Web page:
What Investors Need to Know About ‘Geopolitical Risk’

Investment professionals often talk about geopolitical risk. For those new to investing, the term can be unclear.
For U.S. investors, geopolitical risk typically refers to the added problems and opportunities that come with investing in foreign markets.
In less-developed nations, for example, a change in the political landscape can send markets into turmoil, says Marc Chandler, chief market strategist at New York-based currency broker Bannockburn Global Forex. For instance, in March, a Brazilian high-court judge quashed prior corruption convictions of former Brazilian President Lula da Silva, opening the way for Mr. da Silva to run in next year’s election. Markets reacted quickly and negatively to the news, leading to selloffs of the Brazilian currency, the real, and the bond market.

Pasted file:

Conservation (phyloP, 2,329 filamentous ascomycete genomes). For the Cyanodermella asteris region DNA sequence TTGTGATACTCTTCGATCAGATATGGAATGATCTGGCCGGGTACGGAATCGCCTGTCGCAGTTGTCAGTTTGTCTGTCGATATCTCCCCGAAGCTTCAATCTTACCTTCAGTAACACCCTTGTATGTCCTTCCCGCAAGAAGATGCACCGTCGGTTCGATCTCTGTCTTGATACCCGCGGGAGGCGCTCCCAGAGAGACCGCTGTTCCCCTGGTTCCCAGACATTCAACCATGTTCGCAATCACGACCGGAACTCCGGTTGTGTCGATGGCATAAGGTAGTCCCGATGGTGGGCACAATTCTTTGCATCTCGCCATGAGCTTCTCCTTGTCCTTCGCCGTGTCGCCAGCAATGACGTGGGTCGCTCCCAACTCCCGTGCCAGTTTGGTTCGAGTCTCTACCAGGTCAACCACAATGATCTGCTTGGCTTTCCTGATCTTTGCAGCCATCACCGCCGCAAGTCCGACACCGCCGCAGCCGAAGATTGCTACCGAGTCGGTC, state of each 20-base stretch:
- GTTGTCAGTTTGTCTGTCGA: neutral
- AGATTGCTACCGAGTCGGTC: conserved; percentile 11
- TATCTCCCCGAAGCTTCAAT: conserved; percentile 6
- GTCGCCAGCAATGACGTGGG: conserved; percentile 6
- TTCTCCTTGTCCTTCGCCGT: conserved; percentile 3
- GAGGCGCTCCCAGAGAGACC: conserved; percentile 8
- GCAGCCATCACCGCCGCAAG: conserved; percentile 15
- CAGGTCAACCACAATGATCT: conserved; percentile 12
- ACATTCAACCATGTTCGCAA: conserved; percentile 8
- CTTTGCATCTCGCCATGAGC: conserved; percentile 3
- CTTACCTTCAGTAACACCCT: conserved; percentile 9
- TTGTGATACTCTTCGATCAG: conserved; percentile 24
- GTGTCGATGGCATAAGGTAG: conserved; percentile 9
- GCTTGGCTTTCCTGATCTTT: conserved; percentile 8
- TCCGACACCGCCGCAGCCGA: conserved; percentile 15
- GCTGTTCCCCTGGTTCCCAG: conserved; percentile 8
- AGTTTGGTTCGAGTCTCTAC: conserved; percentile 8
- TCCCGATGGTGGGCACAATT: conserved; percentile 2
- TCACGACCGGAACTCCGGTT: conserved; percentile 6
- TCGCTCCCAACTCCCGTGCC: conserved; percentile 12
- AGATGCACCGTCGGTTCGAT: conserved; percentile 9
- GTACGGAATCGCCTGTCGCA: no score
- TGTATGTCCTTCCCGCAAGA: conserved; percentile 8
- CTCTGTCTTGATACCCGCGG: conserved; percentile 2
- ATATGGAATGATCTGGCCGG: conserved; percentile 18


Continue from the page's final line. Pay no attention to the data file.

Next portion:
Political changes usually don’t spark those kinds of reactions in developed countries such as the U.S. or Japan or in Western Europe, where “there is a greater sense of certainty,” Mr. Chandler says. In 2017, it took the Netherlands 225 days to form a government. “In a less developed country, such a long wait for a government would have a toll on the markets,” he says.
Not everything involving geopolitics is short-term. Sometimes analysts focus on identifying longer-term or secular changes in how countries interact with each other to determine where and how the world economy will grow.

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